At the Bodleian the other day I ordered the 1929 copies of the Thriller magazine, hoping to find out whether the anti-war sentiments in Leslie Charteris’s The Last Hero were there in the original magazine versions of the story, or whether they were a later (1930) addition. Charteris makes Simon Templar claim that “We are on the crest of a wave of literature about the horrors of war,” and use the phrase “those books and plays.”
Which books and what plays is he referring to? All Quiet on the Western Front had been the book that got all the publicity when it was published in the spring of 1928. Other (British) books had followed, and some previously published now got more attention – Herbert’s The Secret Battle was reprinted, for example. In the theatre, Journey’s End first had a small-scale club production in London at the end of 1928, made a big impression and transferred to the Savoy in January 1929, where it became a huge hit. But had other war plays made an impact by 1929? MacGill’s Suspense was not produced until 1930. So when Charteris makes his hero talk of “plays” in the plural, is this rhetoric, or is he actually thinking of a number of plays?
Clearly he expects his popular audience to understand the reference to “those books and plays”, and I’d like to know whether the phrase originates in 1929 or 1930. Unfortunately, when I got the Thriller volume from the Bodleian it was rather thin. They only have the first sixteen weekly issues of The Thriller, and this does not include The Creeping Terror, the story that formed the basis for The Last Hero. The British Library seems to have a complete run, though – so maybe I can take a look when I’m there next.
Update: I later checked in the British Library: that papragraph about the war books is not there in the 1929 serialisation. So it’s a 1930 paragraph…
The volume in the Bodleian did, however, make interesting reading. It includes the issue of 4/5/29, which contains The Five Kings, which I think was the first Thriller story to feature Simon Templar – or a version of him. In this story he is one of a group of vigilantes who deal forcefully with the scum of the underworld. Their pseudonyms are King of Spades, King of Hearts, King of Clubs, KIng of Diamonds, and the Joker – which is Simon Templar, already calling himself the Saint because of his initials. The name Joker fits him, because he already speaks in the unremittingly facetious style that would become his trademark.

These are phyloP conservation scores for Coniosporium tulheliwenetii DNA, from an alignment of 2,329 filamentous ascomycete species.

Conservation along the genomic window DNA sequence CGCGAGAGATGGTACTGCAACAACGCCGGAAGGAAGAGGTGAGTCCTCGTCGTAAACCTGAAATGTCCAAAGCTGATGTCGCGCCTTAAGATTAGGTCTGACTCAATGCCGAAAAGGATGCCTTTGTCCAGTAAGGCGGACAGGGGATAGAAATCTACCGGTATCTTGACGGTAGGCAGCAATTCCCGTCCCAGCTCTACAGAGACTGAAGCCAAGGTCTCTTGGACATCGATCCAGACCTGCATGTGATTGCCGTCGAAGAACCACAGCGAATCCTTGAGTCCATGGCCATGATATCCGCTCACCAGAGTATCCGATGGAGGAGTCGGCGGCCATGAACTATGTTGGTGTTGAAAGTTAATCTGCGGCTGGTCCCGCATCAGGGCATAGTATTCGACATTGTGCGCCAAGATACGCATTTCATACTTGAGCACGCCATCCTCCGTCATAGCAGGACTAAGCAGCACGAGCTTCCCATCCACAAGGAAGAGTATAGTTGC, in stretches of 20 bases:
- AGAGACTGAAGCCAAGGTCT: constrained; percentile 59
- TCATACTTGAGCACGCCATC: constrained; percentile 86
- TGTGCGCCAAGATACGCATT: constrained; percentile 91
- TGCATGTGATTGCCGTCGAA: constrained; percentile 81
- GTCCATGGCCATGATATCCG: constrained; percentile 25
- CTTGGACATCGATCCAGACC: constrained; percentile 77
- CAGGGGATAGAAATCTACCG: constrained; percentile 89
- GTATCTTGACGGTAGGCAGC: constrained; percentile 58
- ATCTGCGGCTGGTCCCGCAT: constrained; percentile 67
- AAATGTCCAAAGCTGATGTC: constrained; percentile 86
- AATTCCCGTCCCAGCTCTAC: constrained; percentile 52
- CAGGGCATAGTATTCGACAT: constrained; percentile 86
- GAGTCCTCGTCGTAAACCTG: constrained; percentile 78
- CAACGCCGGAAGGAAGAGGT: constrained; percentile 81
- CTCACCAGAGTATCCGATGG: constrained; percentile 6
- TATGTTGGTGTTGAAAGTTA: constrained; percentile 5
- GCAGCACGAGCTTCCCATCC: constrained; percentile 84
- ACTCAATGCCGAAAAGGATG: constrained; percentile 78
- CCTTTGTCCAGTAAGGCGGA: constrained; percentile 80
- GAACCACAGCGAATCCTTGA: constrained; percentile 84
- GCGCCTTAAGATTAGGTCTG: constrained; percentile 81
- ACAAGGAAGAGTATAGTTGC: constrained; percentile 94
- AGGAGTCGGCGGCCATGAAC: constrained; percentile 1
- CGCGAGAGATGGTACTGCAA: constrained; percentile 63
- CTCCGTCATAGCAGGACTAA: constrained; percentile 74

The story was later adapted as The Man Who was Clever, the first story in Enter the Saint (1930). The main plot details are much the same, with the forces of good dealing with the vile ‘Snake’ Ganning and Edgar Hayn, but Charteris has not quite settled the Saint’s personality and style yet. When he leaves his marker, for example, it is not a haloed stick-man, but five playing cards – Kings and Joker.
One person who definitely didn’t understand the sort of character the Saint would become was the magazine’s artist.
This illustration is supposed to show Templar freeing himself from the ropes that tie him. The artist has given him the ugliness that ‘Sapper’ always insists on for Bulldog Drummond, rather than the elegant sophistication that is the trademark of Charteris’s hero.
Update: there is more about the Saint (and how he belongs to a tradition of colourful lawbreakers) in my longer paper, Gentleman Crooks.